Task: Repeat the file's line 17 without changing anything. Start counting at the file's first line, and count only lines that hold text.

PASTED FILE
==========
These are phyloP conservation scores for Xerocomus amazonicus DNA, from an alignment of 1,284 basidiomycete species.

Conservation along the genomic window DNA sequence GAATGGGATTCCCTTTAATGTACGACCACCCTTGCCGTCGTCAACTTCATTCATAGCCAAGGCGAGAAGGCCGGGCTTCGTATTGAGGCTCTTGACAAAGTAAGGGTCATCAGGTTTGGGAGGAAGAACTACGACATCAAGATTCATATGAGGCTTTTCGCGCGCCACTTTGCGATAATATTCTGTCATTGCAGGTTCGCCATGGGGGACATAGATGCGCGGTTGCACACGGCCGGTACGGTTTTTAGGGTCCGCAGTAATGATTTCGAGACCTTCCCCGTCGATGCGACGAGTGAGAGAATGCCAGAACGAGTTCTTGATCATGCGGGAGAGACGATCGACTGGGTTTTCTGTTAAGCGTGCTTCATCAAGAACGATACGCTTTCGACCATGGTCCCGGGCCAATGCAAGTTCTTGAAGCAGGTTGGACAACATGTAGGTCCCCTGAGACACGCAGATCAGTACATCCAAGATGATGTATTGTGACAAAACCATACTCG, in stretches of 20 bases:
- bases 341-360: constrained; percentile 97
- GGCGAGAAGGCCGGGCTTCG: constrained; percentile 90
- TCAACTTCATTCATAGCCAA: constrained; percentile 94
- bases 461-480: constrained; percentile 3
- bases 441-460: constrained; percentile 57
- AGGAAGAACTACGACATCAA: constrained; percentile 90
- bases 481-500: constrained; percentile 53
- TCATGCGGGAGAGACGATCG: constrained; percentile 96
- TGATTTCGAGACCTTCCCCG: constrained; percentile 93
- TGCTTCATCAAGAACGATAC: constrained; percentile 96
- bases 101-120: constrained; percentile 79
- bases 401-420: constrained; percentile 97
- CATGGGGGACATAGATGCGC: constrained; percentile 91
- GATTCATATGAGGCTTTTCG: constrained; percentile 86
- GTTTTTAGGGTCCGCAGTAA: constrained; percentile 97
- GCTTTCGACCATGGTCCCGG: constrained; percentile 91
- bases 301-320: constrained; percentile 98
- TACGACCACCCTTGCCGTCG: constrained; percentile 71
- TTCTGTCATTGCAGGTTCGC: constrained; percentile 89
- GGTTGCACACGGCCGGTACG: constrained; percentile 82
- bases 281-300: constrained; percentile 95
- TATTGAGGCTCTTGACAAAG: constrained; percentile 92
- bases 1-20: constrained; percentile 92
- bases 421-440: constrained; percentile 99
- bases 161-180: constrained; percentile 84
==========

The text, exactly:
- GTTTTTAGGGTCCGCAGTAA: constrained; percentile 97